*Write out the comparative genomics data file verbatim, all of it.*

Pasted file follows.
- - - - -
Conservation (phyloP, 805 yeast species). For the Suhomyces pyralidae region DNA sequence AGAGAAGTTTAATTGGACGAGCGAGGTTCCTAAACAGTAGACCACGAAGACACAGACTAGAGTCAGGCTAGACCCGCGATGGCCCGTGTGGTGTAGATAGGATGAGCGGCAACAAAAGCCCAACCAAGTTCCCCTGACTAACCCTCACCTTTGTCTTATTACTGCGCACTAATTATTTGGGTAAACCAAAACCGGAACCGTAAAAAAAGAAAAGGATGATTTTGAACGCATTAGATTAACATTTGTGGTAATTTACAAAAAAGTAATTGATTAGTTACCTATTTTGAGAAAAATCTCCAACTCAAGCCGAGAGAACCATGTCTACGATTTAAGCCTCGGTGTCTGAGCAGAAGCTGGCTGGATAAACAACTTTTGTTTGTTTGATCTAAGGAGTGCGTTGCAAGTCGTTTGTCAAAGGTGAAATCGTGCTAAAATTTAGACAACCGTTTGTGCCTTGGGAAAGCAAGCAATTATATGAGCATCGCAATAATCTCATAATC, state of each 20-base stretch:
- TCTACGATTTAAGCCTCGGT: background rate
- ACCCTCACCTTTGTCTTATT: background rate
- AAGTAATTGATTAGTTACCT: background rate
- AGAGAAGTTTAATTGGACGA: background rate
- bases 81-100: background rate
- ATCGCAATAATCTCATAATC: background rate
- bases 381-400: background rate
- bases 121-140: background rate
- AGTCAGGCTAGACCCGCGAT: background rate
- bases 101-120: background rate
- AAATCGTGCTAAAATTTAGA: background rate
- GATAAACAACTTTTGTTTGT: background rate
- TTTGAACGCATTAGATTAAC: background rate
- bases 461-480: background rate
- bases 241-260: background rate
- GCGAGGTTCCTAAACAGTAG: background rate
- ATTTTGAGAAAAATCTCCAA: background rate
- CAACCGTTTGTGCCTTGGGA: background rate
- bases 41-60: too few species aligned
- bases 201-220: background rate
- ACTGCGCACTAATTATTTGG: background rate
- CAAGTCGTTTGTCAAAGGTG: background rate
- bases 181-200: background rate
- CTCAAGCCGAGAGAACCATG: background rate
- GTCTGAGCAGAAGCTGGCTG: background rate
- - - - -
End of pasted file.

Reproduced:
Conservation (phyloP, 805 yeast species). For the Suhomyces pyralidae region DNA sequence AGAGAAGTTTAATTGGACGAGCGAGGTTCCTAAACAGTAGACCACGAAGACACAGACTAGAGTCAGGCTAGACCCGCGATGGCCCGTGTGGTGTAGATAGGATGAGCGGCAACAAAAGCCCAACCAAGTTCCCCTGACTAACCCTCACCTTTGTCTTATTACTGCGCACTAATTATTTGGGTAAACCAAAACCGGAACCGTAAAAAAAGAAAAGGATGATTTTGAACGCATTAGATTAACATTTGTGGTAATTTACAAAAAAGTAATTGATTAGTTACCTATTTTGAGAAAAATCTCCAACTCAAGCCGAGAGAACCATGTCTACGATTTAAGCCTCGGTGTCTGAGCAGAAGCTGGCTGGATAAACAACTTTTGTTTGTTTGATCTAAGGAGTGCGTTGCAAGTCGTTTGTCAAAGGTGAAATCGTGCTAAAATTTAGACAACCGTTTGTGCCTTGGGAAAGCAAGCAATTATATGAGCATCGCAATAATCTCATAATC, state of each 20-base stretch:
- TCTACGATTTAAGCCTCGGT: background rate
- ACCCTCACCTTTGTCTTATT: background rate
- AAGTAATTGATTAGTTACCT: background rate
- AGAGAAGTTTAATTGGACGA: background rate
- bases 81-100: background rate
- ATCGCAATAATCTCATAATC: background rate
- bases 381-400: background rate
- bases 121-140: background rate
- AGTCAGGCTAGACCCGCGAT: background rate
- bases 101-120: background rate
- AAATCGTGCTAAAATTTAGA: background rate
- GATAAACAACTTTTGTTTGT: background rate
- TTTGAACGCATTAGATTAAC: background rate
- bases 461-480: background rate
- bases 241-260: background rate
- GCGAGGTTCCTAAACAGTAG: background rate
- ATTTTGAGAAAAATCTCCAA: background rate
- CAACCGTTTGTGCCTTGGGA: background rate
- bases 41-60: too few species aligned
- bases 201-220: background rate
- ACTGCGCACTAATTATTTGG: background rate
- CAAGTCGTTTGTCAAAGGTG: background rate
- bases 181-200: background rate
- CTCAAGCCGAGAGAACCATG: background rate
- GTCTGAGCAGAAGCTGGCTG: background rate